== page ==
“I think they should stay out of other people’s houses,” he said.
But Mark Kushner, the founder of a nonunionized charter school network based in San Francisco, said he sees potential in the union’s growing interest in charter schools.
“The charter movement as a whole is interested in improving all public schools,” said Mr. Kushner, the chief executive officer of Leadership Public Schools and the chairman of the state school board’s charter advisory commission. “To the extent that we’re going to do that, we need to involve school districts, school boards, and unions.”
Last October, the CTA promoted its organizing effort in a package of articles in its California Educator magazine. One, titled “Without Union Protection, Teachers Are Vulnerable,” identified as a leading goal “securing collective bargaining rights for all charter school teachers either by incorporating them into existing bargaining units or creating new bargaining units for them.”
Other objectives cited were to “deal with the privatization issues raised by charter schools” and to develop “programs for charter school teachers in the areas of advocacy training, communications, budget analysis, leadership, and professional development.”
The CTA says it will share the cost of the project with the NEA for the first three years. Mr. Pons said the national union’s board of directors had approved a matching, one-year grant of $250,000 last October, but said funding for additional years had yet to be awarded.
“The board said we want to evaluate how this is going before we commit additional resources,” he said.
Mr. Pons said no other state affiliates had sought grants specifically targeted to charter schools.
So far, the CTA has hired two organizers—one based in the Los Angeles area and the other near Sacramento—and plans to bring two more on board. To date, no charter schools have become unionized as a result of the project, Mr. Conry said.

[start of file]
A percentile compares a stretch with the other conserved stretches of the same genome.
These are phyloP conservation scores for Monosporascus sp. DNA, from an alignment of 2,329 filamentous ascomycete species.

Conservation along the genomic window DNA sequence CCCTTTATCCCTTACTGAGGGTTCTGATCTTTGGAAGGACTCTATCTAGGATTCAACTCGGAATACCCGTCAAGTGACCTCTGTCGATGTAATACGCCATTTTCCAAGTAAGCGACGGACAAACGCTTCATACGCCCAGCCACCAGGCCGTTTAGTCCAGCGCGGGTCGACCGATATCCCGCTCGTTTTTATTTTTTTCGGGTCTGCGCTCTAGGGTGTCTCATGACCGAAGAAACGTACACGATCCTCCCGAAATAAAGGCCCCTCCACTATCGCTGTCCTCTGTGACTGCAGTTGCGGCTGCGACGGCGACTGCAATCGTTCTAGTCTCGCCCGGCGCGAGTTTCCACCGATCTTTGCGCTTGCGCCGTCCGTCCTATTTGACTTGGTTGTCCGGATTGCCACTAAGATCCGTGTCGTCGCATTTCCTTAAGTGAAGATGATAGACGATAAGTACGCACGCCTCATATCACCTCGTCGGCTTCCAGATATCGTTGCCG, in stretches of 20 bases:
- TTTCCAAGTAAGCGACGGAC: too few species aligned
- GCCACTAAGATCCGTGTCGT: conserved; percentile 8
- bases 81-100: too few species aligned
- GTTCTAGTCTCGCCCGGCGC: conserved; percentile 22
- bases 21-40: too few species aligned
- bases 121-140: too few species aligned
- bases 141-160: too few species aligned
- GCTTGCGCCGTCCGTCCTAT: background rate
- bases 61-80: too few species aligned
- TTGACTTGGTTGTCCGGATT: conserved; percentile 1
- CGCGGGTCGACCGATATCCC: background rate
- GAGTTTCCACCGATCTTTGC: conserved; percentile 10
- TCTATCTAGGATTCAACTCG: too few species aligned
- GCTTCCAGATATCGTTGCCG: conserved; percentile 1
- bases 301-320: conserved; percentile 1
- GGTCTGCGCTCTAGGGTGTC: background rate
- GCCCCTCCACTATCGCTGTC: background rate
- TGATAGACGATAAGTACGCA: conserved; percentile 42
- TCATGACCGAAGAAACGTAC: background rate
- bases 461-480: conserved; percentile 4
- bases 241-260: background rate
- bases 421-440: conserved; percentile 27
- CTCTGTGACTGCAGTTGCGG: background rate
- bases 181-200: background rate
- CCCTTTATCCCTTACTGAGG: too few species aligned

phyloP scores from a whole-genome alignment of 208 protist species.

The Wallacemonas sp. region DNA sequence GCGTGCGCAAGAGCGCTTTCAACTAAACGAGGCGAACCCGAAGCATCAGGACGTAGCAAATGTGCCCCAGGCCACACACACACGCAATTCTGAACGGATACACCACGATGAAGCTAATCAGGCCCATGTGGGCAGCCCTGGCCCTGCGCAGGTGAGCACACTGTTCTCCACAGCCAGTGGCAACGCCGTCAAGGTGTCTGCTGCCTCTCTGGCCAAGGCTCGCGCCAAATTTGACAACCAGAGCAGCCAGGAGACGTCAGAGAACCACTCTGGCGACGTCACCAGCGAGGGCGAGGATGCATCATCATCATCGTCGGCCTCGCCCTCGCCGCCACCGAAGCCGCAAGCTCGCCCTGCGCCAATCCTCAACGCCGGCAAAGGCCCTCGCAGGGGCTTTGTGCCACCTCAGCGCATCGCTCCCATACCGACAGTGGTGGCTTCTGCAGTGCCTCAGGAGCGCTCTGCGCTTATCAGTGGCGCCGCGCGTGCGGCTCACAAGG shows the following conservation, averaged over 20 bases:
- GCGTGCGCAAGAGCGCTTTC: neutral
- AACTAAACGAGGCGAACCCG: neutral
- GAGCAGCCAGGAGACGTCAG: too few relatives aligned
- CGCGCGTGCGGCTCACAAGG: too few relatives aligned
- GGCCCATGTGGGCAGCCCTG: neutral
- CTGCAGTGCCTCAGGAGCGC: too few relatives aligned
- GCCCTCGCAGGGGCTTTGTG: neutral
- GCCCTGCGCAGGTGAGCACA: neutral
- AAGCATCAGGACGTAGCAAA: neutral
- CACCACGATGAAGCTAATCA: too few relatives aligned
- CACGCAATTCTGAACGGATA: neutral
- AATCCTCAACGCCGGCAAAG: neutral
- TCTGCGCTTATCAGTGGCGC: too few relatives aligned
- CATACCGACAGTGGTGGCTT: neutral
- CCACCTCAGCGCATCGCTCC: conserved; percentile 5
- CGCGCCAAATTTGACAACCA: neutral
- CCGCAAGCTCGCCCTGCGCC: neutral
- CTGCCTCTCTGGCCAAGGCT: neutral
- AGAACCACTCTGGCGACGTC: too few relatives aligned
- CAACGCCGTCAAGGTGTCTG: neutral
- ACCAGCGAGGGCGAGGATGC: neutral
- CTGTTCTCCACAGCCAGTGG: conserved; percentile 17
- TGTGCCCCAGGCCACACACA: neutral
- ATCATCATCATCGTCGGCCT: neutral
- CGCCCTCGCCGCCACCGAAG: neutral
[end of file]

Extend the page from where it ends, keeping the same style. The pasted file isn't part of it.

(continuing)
“We are surveying and having focus groups with charter school teachers to better understand their needs and what it is that CTA can do for them,” he said.
Some charter school leaders have been eyeing those initial efforts warily.
“There have been cases where they’ve paid teachers over $100 a day to take part in a focus group, and they’re not really a focus group,” Ms. Young said. Instead, she said, those running the focus groups were “basically trying to convince [charter school teachers] that they are unhappy.”
Mr. Conry declined to comment on the substance of the focus groups, saying that CTA leaders would be receiving the findings from them shortly.
Meanwhile, the winter issue of a quarterly newsletter by the Sacramento-based Charter Schools Development Center carried an article about the organizing initiative that offered charter operators a list of “tips to maintain a satisfied staff.”
“For those who don’t have collection bargaining agreements in place, this may help to thwart some of those efforts that are likely to come from CTA,” said Gary Borden, a lawyer who works closely with the nonprofit development center and wrote the article.
Making It Work
Ms. Young of the state charter school association said “the best defense against hostile unionization is to have people who are happy working in the schools.”
“High- quality charter schools have faculty that are integrally involved in the leadership of the school site,” she added, “therefore, they’re generally pretty happy.”